Mineral was incorporated as a town in 1853. The population reached a high of around 350 in the mid-1940s but has been dropping slowly ever since. The 2010 Census showed 237 people lived in the village, 35 fewer than census takers counted in 2000.

The Mineral school system was recognized shortly after the town’s incorporation. The first high school was recognized in 1870, and the first graduating senior class recorded was in 1894 with three students getting their diplomas.

But enrollment remained low at the high school. The largest enrollment came in 1953 with 53 students, and by the time the district annexed into the Annawan School District in 1961, the number of students attending had dropped to 28.

Although the number of students who attended Mineral High School is small, they are a loyal bunch.

“They still care, and they’re still very dedicated,” Nanninga said.

In June 2009, a $10,000 black marble Mineral School Memorial was unveiled in memory of the school, which was demolished in 1998. Now Mineral supporters have raised about $20,000 for the new museum. Nanninga said some people doubted the museum would be completed, but work is almost finished. He said the building was restored to look as original as possible, including the hard wood floors and original pressed tin ceiling.

Nanninga said the museum will include items people have saved over the years. There are football and basketball jerseys, trophies and doors and lockers from inside the school. There are photos of all the classes, yearbooks and newspaper clippings, including one from the last day of school in 1961. There are also things from the village, such as the old village mailboxes, an old Mineral Railroad sign, and a piece of steel fencing from the old Mineral Cemetery

“Things people kept out of nostalgia and a love for their ancestors,” Nanninga said. “Things that will tweak people’s memories.”

Nanninga is expecting about 120 to attend the banquet, including 70 alumni. Tom Kirley, Class of ‘38, will perform the honors at the ribbon-cutting of the new museum.

Nanninga expects more than a few tears to be shed.

“Once you lose that school, it’s difficult,” he said. “It’s the passing of a time and an era.”
  

Mineral High School Alumni Have Final Reunion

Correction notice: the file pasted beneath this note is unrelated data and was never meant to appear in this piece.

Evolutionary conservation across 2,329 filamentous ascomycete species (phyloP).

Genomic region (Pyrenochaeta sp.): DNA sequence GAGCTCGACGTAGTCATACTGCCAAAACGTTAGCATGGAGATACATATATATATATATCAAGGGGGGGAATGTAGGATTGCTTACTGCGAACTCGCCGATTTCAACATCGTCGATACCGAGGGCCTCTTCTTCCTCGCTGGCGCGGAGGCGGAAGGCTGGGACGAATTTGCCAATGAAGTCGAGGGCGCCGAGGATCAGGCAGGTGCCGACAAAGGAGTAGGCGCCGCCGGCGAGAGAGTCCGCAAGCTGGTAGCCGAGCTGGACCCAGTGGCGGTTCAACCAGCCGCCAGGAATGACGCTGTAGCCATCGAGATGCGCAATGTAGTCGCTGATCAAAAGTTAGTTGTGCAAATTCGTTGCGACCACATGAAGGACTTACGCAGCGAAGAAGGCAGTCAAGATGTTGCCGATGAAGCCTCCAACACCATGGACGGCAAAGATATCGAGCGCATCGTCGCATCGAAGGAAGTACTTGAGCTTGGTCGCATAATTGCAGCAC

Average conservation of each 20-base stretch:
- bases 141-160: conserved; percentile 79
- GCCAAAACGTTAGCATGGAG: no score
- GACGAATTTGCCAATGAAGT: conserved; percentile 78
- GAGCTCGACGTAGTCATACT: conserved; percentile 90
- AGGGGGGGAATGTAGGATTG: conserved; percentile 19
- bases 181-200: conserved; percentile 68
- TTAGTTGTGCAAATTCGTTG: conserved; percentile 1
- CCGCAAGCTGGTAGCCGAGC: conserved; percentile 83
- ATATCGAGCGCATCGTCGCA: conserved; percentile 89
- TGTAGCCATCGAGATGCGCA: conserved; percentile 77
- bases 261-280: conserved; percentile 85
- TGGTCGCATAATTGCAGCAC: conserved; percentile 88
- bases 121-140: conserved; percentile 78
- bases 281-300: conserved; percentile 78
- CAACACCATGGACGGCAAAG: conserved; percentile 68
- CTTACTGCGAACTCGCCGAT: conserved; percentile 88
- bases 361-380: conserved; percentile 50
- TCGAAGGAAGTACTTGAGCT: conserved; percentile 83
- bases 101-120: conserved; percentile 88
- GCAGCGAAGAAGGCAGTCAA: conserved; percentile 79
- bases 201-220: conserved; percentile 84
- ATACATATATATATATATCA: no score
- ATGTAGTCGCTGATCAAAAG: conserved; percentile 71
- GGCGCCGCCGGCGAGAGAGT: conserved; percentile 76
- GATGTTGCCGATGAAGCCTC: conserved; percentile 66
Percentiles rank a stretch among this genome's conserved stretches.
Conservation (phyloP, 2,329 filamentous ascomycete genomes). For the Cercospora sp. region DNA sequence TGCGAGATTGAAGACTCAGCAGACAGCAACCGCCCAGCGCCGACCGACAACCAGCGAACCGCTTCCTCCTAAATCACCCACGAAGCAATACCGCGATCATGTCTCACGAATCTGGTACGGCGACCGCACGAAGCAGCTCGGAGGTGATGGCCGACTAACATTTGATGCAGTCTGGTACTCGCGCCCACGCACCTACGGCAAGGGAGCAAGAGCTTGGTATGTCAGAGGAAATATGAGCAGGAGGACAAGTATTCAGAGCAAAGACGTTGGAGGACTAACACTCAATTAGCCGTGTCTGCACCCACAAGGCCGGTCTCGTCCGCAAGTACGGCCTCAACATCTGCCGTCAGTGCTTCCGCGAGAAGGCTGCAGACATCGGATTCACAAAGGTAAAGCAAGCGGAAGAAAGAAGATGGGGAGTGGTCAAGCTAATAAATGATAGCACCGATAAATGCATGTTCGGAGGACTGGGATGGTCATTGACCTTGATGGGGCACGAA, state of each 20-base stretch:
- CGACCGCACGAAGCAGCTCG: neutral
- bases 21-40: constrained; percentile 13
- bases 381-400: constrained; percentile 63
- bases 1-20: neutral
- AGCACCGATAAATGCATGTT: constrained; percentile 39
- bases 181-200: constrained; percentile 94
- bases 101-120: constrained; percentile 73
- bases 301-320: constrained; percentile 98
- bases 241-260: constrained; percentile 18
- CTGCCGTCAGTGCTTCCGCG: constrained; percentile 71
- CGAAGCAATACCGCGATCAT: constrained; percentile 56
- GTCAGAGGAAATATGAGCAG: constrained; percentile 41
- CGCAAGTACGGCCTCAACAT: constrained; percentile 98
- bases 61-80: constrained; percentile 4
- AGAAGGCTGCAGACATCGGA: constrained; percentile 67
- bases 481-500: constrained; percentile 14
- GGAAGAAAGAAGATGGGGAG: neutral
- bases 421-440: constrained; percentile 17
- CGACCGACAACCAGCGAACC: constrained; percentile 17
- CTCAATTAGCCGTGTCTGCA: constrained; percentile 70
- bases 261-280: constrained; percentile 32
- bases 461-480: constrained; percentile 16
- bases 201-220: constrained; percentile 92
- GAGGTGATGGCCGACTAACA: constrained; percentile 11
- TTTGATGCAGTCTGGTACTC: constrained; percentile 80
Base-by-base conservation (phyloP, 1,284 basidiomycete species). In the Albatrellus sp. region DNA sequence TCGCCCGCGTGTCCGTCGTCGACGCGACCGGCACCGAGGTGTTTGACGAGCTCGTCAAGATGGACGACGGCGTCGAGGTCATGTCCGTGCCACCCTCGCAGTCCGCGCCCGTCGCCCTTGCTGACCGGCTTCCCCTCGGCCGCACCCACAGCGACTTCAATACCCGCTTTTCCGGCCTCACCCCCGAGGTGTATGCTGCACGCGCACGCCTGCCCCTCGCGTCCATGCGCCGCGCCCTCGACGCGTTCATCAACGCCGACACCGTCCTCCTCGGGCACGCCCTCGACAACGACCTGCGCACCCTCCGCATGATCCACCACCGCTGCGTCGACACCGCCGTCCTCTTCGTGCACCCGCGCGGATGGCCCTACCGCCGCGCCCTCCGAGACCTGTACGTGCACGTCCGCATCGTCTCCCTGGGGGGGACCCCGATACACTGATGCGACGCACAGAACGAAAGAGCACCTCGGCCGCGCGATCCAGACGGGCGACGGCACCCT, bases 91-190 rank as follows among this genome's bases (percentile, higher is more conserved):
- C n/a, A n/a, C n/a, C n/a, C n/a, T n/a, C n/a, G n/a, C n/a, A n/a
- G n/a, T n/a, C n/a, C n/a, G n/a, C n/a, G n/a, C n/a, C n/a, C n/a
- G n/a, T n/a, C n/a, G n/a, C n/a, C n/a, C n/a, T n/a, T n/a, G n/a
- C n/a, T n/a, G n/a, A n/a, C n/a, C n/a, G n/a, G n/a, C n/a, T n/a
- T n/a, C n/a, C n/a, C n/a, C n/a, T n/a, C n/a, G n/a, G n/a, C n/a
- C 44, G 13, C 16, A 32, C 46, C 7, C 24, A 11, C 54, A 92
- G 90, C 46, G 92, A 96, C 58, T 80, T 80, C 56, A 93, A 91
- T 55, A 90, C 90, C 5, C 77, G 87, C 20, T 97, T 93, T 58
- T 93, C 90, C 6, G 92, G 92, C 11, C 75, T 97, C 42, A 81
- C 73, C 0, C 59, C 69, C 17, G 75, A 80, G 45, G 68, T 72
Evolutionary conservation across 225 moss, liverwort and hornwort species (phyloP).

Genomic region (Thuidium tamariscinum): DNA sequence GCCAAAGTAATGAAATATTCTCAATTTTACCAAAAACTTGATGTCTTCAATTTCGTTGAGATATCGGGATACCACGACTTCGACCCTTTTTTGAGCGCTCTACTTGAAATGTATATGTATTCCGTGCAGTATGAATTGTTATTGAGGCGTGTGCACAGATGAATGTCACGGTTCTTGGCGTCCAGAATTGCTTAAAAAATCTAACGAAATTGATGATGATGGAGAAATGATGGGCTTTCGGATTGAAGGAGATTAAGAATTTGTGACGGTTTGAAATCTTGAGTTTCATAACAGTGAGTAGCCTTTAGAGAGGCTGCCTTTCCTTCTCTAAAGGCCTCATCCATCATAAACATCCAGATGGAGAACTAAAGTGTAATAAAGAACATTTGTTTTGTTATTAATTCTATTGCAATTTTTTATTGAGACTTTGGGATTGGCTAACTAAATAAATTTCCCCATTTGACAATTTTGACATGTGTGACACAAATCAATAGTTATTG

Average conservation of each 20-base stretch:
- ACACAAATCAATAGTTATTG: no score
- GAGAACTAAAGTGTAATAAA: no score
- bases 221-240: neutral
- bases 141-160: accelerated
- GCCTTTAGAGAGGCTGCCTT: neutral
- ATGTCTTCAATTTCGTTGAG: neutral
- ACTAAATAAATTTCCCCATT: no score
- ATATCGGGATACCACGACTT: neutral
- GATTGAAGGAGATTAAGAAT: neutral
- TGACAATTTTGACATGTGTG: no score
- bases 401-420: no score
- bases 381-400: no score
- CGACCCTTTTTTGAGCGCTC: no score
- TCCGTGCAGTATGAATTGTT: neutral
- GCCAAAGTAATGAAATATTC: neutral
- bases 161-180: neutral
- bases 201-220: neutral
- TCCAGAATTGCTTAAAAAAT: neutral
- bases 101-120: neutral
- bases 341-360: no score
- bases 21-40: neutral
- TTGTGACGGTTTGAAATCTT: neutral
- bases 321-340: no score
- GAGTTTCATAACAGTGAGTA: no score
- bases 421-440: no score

Current and former residents of Mineral gathered Saturday for a night of reminiscing, renewing old acquaintances, and ultimately ending a half century of celebrations. 

Over 100 people, most of who were in town to celebrate the annual, and this year the final, Mineral High School Alumni banquet, were treated to the grand opening of the newly created “Mineral Pride Museum”.  The festivities kicked off at 5:00 p.m. with the ceremonial cutting of the ribbon.  This honor was bestowed upon Tom Kirley, MHS Class of 1938, and Zerena Riley Brandt, MHS Class of 1933.

Visitors were then entertained in a completely renovated store front on Main Street that once served as Ely’s Store and E.B. Lyons & Sons Hardware.  The Mineral Pride Society, Inc. purchased the building in 2010 with the purpose of creating a museum to store artifacts regarding the history of Mineral Township. 

Items available for viewing included class photos of all the graduating classes from Mineral HS from 1924 – 1961 (when the school closed). Also included were trophies and photos from the athletic successes attained at the school, a section honoring the former Legion Hall, the counter, walls and mailboxes from the former post office, a small school room which included an antique wood burning furnace and antique desks.

An authentic looking locker room was developed.  It includes lockers and doors from the high school building which was razed in 1998. The locker room bench, a football jersey, a cheerleading uniform, lettermen’s sweaters, and District Championship plaques were on display.  Most noticeable were the mannequins dressed in the full Mineral HS basketball and cheerleading uniforms provided by Jim Blosser.

For further entertainment those in attendance were invited to view the museum created by former Mineral High School student Jim Blosser.  This display was created in the former Mineral Conoco Gas Station on Main Street.  Several authentic items were on display including antique tractors and signs.